Toxic Deception: How the Chemical Industry Manipulates Science, Bends the Law, and Endangers Your Health by Dan Fagin, Marianne Lavelle.
Fagin and other investigative reporters, with funding by the Center for Public Integrity, show
chemical companies successfully working to keep known health threats profitably on the market.
The authors suggest one industry method for prosperity: nearly half the top officials who left the
Environmental Protection Agency (EPA) in the last 15 years now work for these companies,
directly or indirectly--which might explain why the industry is essentially responsible for testing the
toxic effects of its own chemicals and then reporting the results to the EPA. The authors find
numerous discrepancies between the work of industry and that of independent scientists. Chemical
companies also resort to obfuscation, lawsuits both threatened and real, propaganda, and borderline
fraud. The result is that their products continue to contaminate our air, water, and food. And those
pro-environmental television commercials these companies sponsor? After reading this book, many
viewers will never take them seriously again. Brian McCombie --This text refers to an out of print
or unavailable edition of this title.
Peter Montague, Rachel's Environment and Health Weekly, July 11, 1997, about
"...describes the nearly complete failure of all our attempts to regulate the behavior of the chemical
corporations.... Even those of us who study chemicals and health full-time have never put all the
pieces together the way these two have."
Bob Herbert, The New York Times, Feb. 17, 1997, about first edition
"Toxic Deception shows how the industry uses campaign contributions, junkets, job offers,
'scorched earth' courtroom strategies, misleading advertising and multi-million-dollar public relations
campaigns to keep their products on the market no matter how great the potential dangers."
Dry cleaning, particleboard, plywood, permanent press fabrics, many popular detergents and
common pesticides are all hazardous to human health-that means toxins in your food, your water,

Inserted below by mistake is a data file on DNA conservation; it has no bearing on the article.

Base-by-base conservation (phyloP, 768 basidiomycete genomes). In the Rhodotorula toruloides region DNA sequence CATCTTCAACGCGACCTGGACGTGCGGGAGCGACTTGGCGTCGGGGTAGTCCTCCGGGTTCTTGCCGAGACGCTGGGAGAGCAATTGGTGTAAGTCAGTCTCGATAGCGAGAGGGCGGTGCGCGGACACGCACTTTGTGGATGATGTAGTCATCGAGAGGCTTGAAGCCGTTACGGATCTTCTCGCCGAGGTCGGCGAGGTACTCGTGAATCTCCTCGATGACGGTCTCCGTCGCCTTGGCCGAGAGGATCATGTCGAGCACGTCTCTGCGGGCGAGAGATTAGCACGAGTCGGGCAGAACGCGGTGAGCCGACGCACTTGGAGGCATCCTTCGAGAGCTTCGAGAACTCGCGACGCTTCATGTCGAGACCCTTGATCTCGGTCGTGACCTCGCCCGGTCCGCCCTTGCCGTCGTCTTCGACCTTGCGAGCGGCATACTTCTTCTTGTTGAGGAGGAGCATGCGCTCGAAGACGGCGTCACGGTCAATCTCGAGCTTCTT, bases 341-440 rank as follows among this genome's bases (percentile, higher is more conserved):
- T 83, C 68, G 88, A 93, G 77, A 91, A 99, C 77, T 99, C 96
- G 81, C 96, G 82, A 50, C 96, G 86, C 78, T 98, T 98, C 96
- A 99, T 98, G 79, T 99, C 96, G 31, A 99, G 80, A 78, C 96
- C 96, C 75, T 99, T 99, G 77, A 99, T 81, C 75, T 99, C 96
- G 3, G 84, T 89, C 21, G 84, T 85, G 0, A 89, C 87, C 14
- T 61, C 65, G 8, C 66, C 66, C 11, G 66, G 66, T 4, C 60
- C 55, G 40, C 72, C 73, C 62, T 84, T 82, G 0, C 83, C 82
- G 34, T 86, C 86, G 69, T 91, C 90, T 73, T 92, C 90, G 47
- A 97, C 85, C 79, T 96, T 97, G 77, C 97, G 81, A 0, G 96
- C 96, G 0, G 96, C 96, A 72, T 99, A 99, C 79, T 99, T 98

your clothes, and your walls. In Toxic Deception, prize-winning investigative journalists Dan Fagin
and Marianne Lavelle and the Center for Public Integrity bring you a stunning expos of the secretive
world of the chemical giants.
Why do corporations keep harmful products on the market even when safer, cheaper alternatives
are available? Consider these corporate crimes:
Secret industry documents and internal records of the Environmental Protection Agency (EPA)
prove that the chemical industry twists scientific studies to mislead the public and play down the
dangers of its products, while the EPA stands by.
The EPA usually bases its regulations on safety tests run, directly or indirectly, by the very
companies the agency is meant to keep watch on.
Fagin and Lavelle back up their investigations with analysis of a range of scientific studies and,
chillingly, the stories of families whose lives have been devastated by toxic products they thought
were harmless. The book also explains how you can reduce your own risk and help to revitalize a
dying system of health and safety laws.
Two investigative journalists document how the chemical industry in America has used its financial
power to circumvent government regulation, keep dangerous products on the market, and taint
research to further their business. --This text refers to an out of print or unavailable edition of
About the Author
Dan Fagin is the environmental writer for Newsday and was a 1994 Pulitzer Prize finalist. He is
adjunct professor of environmental journalism at New York University.
Marianne Lavelle is a senior editor at U.S. News and World Report, and is a recipient of the Polk
Award. The Center for Public Integrity is a nonpartisan, non-profit organization well-known for its
exposs of corruption in Washington.